Ishikawa’s first visit to America was with General Curtis LeMay of Strategic Air Command (SAC) and his sponsored tour of Japanese Martial arts across the country’s military bases in 1953. Though Ishikawa visited Philadelphia on this tour, he chose to travel to Cuba and teach there. He promptly left the country, however, once Fidel Castro assumed control.
Upon leaving Cuba, Ishikawa made his way into Philadelphia with the aid of LeMay, who assisted him with the required paperwork. Once the paperwork cleared, Ishikawa, his wife, and three children arrived in Philadelphia in 1962. In the city, he found the already existing Philadelphia Judo Club under the direction of Dr. Eichi Koiwai. Ishikawa, being the highest-ranking judoka outside of Japan at the time, immediately assumed control of the club. Though this action was considered customary within the judo community at the time, many longtime students of both Koiwai and the school supported Ishikawa, including Helen Foos, a wife of a successful coal broker. With the financial backing of Helen Foos, what resulted could be termed as a “judo coup.” In addition, the event stemmed a rivalry between Ishikawa and Koiwai and the former forming the Ishikawa Judo Club while latter, while branching off, created his own version of the Philadelphia Judo Club.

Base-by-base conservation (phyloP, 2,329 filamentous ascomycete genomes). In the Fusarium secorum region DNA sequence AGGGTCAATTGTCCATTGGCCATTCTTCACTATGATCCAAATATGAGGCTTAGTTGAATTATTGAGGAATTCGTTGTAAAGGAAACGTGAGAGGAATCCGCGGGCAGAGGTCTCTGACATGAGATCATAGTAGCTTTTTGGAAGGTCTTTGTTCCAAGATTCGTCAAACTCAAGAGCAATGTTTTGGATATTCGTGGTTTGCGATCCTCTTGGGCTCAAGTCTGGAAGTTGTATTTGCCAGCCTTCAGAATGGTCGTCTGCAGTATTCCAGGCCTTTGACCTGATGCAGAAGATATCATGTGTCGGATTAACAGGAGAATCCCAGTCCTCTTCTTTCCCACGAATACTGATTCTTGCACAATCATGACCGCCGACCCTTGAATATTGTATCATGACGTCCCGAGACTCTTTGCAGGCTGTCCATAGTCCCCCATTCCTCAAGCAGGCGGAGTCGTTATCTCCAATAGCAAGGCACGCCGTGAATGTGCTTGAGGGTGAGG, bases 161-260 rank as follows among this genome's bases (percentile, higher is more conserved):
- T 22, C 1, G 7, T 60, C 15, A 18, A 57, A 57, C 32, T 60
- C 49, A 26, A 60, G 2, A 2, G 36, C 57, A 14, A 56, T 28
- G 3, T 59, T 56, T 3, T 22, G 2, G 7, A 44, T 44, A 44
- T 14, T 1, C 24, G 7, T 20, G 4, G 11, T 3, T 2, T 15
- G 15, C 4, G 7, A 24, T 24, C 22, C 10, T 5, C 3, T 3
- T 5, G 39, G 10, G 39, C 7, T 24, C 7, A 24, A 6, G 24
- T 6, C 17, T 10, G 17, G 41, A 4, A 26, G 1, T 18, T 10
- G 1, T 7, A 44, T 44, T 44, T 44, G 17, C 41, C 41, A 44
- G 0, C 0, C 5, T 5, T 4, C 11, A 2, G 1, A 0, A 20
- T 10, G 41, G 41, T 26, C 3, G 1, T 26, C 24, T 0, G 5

Helen Foos, according to longtime judoka and close friend of Ishikawa, Art Bourgeau, had been training judo in Philadelphia since its inception as the Philadelphia Jujitsu Club, founded by Jack Feinsinger in 1949. She, also according to Bourgeau, was one of the first women to be awarded a black belt in any martial art in Philadelphia. Foos became a major factor in sustaining and spreading Ishikawa’s judo program, as she “could build an organization like nobody’s business” and was influential in recruiting and maintaining members. Besides financially supporting Ishikawa’s judo endeavors, she also housed Ishikawa and his family during the majority of his stay in the city, even going as far as to adopt his daughters so he could focus on the club. Foos, according to both Bourgeau and Main Line Judo head instructor, Thomas Blair, was “keenly intelligent, highly opinionated,” and had a “fireball” of a personality. With such a combination of personality, financial support, and business know-how, she was the main component of honing the overall judo program that Ishikawa offered. Foos would later publish a handful of Ishikawa’s writings in aptly titles publications, Ishikawa Journals.